Leaders in organizations and politics possess various desirable qualities that are affected by their leadership styles and environment. Some of these qualities include but are not limited to good communication skills, the ability to delegate duties, transparency, confidence, resilience, creativity, and discipline (Olanrewaju & Okorie, 2019). The general public expects politicians, such as the president, to possess exceptional personal and leadership traits lacking in other leaders. For desired personal qualities, they expect an emotionally stable, honest, humble individual with higher levels of openness and conscientiousness (Aichholzer & Willmann, 2020). On the other hand, they prefer a highly extroverted, assertive, and reliable leader for desired leadership qualities.
New Perceptions of Leadership: The Evolution of the Political Landscape since 9/11
For leadership to be sustainable, it needs to be continuously reassessed and revised. Various scenarios, such as the 2001 terrorist attacks in the United States, can be responsible for such a need. Organizations and governments often adjust their policies and practices to prevent a reoccurrence of a similar event. In the case of the 9/11 attacks, the United States political leaders altered its foreign policy and politics. Even in the succeeding elections, the politicians’ campaigns were premised on the idea of being tough on threats to the country’s national security, such as terrorism.
Former president, Barack Obama, vowed to refocus the country’s fight against terrorism on Al Qaeda and the Taliban when elected. When he killed Osama Bin Laden, who was responsible for the 9/11 attacks, he somehow kept his promise (Allen, 2021). Therefore, the American public regarded him as their hero who avenged the deaths of their loved ones and who would not hesitate to act swiftly to protect them. Politicians who wish to be elected have also often portrayed themselves as protectors who prioritize their people’s safety. Such images make them likable and buy them credibility with the public.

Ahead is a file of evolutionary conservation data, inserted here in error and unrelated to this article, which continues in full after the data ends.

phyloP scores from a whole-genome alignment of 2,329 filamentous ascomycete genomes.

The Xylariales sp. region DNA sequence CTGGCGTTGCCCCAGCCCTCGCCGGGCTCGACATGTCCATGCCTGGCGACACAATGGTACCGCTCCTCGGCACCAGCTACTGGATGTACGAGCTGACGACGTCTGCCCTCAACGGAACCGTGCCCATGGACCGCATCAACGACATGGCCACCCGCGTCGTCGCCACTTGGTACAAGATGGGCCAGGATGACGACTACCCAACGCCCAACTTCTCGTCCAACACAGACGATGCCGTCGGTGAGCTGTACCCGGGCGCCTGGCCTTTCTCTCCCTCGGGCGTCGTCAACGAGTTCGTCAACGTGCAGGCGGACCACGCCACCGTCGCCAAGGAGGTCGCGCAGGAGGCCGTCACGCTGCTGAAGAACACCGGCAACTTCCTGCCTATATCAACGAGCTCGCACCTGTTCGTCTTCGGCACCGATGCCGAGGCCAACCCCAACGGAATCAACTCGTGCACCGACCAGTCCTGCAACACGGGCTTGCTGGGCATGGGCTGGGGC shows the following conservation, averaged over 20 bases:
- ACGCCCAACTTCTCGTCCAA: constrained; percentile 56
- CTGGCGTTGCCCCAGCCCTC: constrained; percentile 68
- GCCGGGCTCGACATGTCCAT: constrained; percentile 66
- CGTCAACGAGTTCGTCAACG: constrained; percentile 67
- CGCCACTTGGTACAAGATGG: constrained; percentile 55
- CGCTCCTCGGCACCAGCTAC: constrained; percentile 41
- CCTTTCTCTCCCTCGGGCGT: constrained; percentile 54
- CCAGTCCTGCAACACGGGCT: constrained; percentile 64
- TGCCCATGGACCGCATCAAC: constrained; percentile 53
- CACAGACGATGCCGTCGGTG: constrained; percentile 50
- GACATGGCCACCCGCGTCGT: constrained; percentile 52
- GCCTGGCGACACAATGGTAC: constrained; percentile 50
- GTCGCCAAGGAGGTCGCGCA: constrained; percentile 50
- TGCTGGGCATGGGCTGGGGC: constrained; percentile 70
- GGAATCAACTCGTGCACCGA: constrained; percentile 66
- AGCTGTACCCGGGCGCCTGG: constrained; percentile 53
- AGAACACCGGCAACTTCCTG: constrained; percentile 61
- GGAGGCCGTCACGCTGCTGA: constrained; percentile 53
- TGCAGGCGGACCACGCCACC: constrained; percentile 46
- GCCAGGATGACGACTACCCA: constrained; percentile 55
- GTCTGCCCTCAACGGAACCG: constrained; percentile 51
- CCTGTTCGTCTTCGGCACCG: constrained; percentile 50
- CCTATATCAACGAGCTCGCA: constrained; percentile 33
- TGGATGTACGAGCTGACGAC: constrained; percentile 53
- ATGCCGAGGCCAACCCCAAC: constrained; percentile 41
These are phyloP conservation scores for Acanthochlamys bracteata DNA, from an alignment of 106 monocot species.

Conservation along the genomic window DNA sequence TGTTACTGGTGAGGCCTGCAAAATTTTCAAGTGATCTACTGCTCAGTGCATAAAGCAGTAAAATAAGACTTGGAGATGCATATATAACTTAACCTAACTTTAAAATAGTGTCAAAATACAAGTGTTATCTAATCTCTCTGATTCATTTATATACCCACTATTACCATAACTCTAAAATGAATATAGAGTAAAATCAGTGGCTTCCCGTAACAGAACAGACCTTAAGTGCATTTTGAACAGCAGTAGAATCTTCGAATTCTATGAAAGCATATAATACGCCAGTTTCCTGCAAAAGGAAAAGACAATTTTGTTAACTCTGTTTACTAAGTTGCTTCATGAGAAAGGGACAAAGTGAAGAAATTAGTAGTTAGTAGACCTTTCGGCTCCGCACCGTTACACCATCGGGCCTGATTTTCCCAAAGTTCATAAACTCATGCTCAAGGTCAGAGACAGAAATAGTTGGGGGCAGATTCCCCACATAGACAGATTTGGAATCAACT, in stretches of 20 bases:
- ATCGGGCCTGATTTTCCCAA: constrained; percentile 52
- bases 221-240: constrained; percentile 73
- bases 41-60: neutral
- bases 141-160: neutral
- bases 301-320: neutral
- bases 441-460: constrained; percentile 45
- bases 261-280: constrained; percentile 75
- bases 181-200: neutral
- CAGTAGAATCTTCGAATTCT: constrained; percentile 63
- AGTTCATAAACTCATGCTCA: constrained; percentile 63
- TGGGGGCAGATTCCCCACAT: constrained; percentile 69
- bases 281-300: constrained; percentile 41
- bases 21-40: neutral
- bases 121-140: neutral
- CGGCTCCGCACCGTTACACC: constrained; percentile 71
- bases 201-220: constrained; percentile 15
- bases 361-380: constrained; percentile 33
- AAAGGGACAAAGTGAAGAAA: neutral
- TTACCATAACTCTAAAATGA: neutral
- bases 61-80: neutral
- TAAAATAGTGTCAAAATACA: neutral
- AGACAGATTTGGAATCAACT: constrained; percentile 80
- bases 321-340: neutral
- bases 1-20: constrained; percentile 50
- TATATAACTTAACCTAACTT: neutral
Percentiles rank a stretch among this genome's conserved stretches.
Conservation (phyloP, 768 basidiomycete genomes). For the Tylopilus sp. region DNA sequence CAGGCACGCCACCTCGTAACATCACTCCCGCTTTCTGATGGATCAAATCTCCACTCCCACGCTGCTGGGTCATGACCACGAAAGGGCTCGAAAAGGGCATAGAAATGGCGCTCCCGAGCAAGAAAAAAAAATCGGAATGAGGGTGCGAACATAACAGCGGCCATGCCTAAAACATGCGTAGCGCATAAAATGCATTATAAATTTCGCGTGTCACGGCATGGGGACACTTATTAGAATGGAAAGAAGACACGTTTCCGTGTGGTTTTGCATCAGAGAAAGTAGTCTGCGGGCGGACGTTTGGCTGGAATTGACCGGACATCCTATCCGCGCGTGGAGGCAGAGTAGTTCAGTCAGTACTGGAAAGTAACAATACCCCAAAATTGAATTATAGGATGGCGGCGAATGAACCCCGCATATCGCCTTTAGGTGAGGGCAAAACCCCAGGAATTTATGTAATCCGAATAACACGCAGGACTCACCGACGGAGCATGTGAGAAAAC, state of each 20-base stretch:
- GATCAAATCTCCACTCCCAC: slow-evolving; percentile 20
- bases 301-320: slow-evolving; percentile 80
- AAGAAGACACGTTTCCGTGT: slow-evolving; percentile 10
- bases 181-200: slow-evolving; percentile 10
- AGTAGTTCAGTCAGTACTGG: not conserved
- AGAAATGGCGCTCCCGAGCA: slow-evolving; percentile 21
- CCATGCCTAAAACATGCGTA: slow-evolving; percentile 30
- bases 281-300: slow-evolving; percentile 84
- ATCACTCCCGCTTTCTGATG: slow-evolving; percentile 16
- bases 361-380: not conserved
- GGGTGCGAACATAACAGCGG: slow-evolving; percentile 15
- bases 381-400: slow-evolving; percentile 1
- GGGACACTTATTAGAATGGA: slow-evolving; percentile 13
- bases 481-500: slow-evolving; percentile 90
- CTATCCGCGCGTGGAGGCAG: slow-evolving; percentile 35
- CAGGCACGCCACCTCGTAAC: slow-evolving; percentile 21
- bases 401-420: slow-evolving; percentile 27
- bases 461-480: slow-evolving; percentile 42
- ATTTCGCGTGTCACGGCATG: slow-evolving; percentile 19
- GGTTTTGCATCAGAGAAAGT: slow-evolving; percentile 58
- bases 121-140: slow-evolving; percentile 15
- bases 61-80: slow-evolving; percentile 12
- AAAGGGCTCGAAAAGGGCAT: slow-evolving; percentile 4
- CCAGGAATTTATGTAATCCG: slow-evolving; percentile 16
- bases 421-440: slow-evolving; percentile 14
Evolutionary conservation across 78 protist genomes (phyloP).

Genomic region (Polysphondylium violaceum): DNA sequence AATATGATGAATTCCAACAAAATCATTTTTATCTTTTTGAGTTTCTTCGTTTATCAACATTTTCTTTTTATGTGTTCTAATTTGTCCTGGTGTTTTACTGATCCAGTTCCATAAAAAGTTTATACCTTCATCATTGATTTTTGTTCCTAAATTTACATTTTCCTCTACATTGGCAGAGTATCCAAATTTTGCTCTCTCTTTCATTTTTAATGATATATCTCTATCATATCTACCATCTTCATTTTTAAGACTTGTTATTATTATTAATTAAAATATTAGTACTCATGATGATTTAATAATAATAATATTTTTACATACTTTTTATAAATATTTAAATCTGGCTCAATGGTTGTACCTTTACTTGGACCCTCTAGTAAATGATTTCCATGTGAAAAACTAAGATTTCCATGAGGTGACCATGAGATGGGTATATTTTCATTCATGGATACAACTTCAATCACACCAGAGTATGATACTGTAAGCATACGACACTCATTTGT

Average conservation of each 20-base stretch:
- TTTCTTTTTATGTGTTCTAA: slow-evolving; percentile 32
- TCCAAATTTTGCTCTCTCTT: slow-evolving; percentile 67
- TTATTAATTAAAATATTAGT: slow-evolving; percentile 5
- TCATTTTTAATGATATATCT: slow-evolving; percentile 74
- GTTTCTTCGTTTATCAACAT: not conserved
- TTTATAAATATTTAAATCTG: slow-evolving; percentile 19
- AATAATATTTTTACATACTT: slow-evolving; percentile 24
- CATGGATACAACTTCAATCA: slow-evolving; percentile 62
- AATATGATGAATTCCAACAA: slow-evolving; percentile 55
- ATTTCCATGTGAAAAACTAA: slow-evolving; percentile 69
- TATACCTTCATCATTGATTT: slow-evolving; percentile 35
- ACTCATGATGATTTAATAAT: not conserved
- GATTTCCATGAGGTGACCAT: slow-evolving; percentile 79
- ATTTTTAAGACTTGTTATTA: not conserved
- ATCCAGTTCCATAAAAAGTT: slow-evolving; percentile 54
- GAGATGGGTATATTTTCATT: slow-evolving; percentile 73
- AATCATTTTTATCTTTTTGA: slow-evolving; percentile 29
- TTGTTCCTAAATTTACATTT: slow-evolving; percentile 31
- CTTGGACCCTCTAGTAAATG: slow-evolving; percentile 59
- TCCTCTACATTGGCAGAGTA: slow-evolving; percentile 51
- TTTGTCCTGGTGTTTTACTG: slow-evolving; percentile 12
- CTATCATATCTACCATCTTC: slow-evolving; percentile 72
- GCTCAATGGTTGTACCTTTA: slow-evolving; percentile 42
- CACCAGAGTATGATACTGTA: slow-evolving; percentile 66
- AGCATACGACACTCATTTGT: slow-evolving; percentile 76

Retracing Leadership Patterns in Education: Cognitive Abilities and Leadership Traits
The complex nature of the contemporary world compels leaders to be resilient, mentally flexible, and display their learning capacity. These aspects of leadership are developed through the cognitive process and enhanced through leadership education (Torrez & Rocco, 2015). While teaching about leadership, cognitive frameworks that control individual behavior require more emphasis and careful consideration. Creating leaders whose actions reflect social responsibility requires educators to comprehend and carefully consider the primary cognitive learning processes that enable learners to develop a more complex state of mind (Torrez & Rocco, 2015). Leadership is not the final product but a constant learning process influenced by comparable trajectories in an individual’s development.
Aichholzer, J., & Willmann, J. (2020). Desired personality traits in politicians: Similar to me but more of a leader. Journal of Research in Personality, 88.
Allen, J. (2021). “A heavy price”: Two decades of war, wariness and the post-9/11 security state. NBC News.
Channing, J. (2020). How can leadership be taught? Implications for leadership educators. International Journal of Educational Leadership Preparation, 15(1), 134-148.
Edwards, G. C. (2003). On deaf ears: The limits of the bully pulpit. Yale University Press.
Olanrewaju, O. I., & Okorie, V. N. (2019). Exploring the qualities of a good leader using principal component analysis. Journal of Engineering, Project, and Production Management, 9(2), 142-150.
Peters, R. S. (Ed.). (2010). The concept of education (International Library of the Philosophy of Education volume 17). Routledge.
Torrez, M. A., & Rocco, M. L. (2015). Building critical capacities for leadership learning. New Directions for Student Leadership, (145), 19-34.
Yukl, G. (2006). Leadership in Organizations (6th d.). Pearson Education.